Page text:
Vernon, N.Y. — Town of Vernon officials sat with developers interested in building a $10 million community solar project and asked them the questions residents want answered.
While both businesses and residents of the town of Vernon were invited to the public meeting on Oct. 22, only town officials were in attendance; Town Supervisor J. Randall Watson, Councilor Mick McDonough, Zoning Board of Appeals Chair Brian Dam, Zoning Board of Appeals member Jake Schieferstine, Planning Board member Tom Gerking and Planning Board member Buddy Richardson.
Speaking for the proposed community solar project was RER Energy Group’s Senior Solar Project Developer Dennis Satnick and Associated Energy Developers Business Analyst Matthew White, who were jointly proposing a 5 megawatt community solar array across the street from the town court.
The 58-acre property in question is owned by Kevin Sykes, a Morrisville resident. Satnick said the commercial and residential electricity cost could be reduced by around 10 percent. A community solar project like the one proposed would see the joint-company project sell the electricity to National Grid. National Grid will pay the company and the company will share the savings with whoever subscribes to the solar array.
In addition, the town of Vernon will receive a payment in lieu of taxes; either all up front or in a series of payments that will be determined through future negotiations.
Satnick said the business was looking for a market of about 1,000 people and will conduct a number of informational sessions to gauge interest and determine if the market is viable in the area.
“The general understanding is that we’re going to be able to reduce people’s bills by 10 to 15 percent. And all we ask is people keep using their electricity,” Satnick said.
Town officials had a number of questions on their minds, such as how the subscription works, who would be responsible for maintenance and how it will impact the natural environment.
Satnick said the definition of subscribing to the solar array means buying the electricity at the solar array price; around 10 percent less than what it costs from National Grid. As part of the subscription, residents and businesses agree to buy the electricity as part of a 20 year contract.
“A good analogy to think about it is essentially you’re buying a National Grid gift card at 90 cents on the dollar,” White said. “We get the same value you are paying for electricity essentially as a bunch of gift cards from National Grid. We sell them to you, so say a $100 gift card would be $90.”
Richardson asked if being a subscriber was being like a co-op member, meaning they were responsible for the solar array.
Both White and Satnick said in no way are subscribers or even the town of Vernon responsible and the burden of repair and maintenance falls squarely on their business.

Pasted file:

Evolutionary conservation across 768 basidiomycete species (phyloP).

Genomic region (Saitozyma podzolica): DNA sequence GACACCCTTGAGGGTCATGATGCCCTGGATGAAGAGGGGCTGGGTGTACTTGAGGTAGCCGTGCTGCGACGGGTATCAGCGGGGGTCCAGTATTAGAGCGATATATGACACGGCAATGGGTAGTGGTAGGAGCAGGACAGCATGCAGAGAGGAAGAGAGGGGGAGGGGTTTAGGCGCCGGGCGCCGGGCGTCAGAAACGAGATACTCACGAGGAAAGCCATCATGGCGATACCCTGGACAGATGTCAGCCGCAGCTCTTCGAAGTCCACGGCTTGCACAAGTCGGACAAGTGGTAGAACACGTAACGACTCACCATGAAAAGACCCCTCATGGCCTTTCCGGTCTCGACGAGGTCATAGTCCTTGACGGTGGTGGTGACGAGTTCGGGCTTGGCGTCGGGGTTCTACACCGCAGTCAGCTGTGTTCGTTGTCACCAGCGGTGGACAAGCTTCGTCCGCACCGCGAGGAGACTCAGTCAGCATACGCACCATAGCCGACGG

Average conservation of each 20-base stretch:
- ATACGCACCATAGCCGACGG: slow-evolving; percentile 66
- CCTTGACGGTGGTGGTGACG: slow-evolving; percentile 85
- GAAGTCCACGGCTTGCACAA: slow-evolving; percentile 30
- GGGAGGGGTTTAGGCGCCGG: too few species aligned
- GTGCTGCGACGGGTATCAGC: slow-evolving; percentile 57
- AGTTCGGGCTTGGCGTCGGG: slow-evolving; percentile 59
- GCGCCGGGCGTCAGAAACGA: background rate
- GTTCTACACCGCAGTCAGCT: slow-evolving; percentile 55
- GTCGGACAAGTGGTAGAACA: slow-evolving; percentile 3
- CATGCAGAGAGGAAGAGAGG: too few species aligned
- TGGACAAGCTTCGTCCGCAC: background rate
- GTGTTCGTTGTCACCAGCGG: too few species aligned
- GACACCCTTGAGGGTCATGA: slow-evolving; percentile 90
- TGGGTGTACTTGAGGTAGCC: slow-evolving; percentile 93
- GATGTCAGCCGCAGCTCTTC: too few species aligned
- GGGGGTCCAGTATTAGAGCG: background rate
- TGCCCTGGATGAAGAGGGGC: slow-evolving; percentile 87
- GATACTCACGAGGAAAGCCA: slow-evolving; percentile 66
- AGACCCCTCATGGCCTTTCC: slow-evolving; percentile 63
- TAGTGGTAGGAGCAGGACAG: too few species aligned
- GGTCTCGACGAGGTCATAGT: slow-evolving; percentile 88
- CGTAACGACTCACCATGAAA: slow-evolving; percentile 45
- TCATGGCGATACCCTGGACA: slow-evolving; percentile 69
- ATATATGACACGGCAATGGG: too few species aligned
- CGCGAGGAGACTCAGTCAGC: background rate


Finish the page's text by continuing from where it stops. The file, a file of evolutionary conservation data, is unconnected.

“We own the system, we have to generate the electricity so we’re responsible for all maintenance,” Satnick said. “We have every reason in the world to make sure the system operates at optimum efficiency. You’re always going to be hooked up to National Grid, so if the array goes down for whatever reason, you’re still going to be powered up.”
Gerking asked what would happen if a natural disaster hit Vernon, such as a tornado, that resulted in upwards to half the array going down.
“That would fall under an act of God and we have insurance,” White said.
Dam said being a former teacher, he felt there’s a possibility students from the nearby school might find throwing rocks at the solar panels to be a good way to waste an afternoon.
Satnick said if vandalism starts to become an issue, they can always install security cameras or make alterations to the fence surrounding the array.
McDonough said there are residents who had concerns the solar panels may impact local birds, wildlife or even pose a fire hazard.
“These are questions I have to answer to people,” McDonough said. “These are things that people have told us.”
While people can have their concerns, Satnick said most are unfounded and that there would be no problem with birds or wildlife interacting with the solar panels. And in his time working in the solar industry, Satnick said he’s never seen a solar array catch on fire. As for public safety, Satnick produced a number of photos of a school with a solar array built right next to it.
“People are always concerned about arrays next to a school,” Satnick said. “I thought it would be important to show you to help deflate anxiety. I’m sure there are some people in Vernon that have solar arrays on their homes. There are solar arrays next to schools all over the country and on their homes. And this one is 500 to 700 feet away.”
Satnick said they will follow up discussions with the town of Vernon within the next few weeks.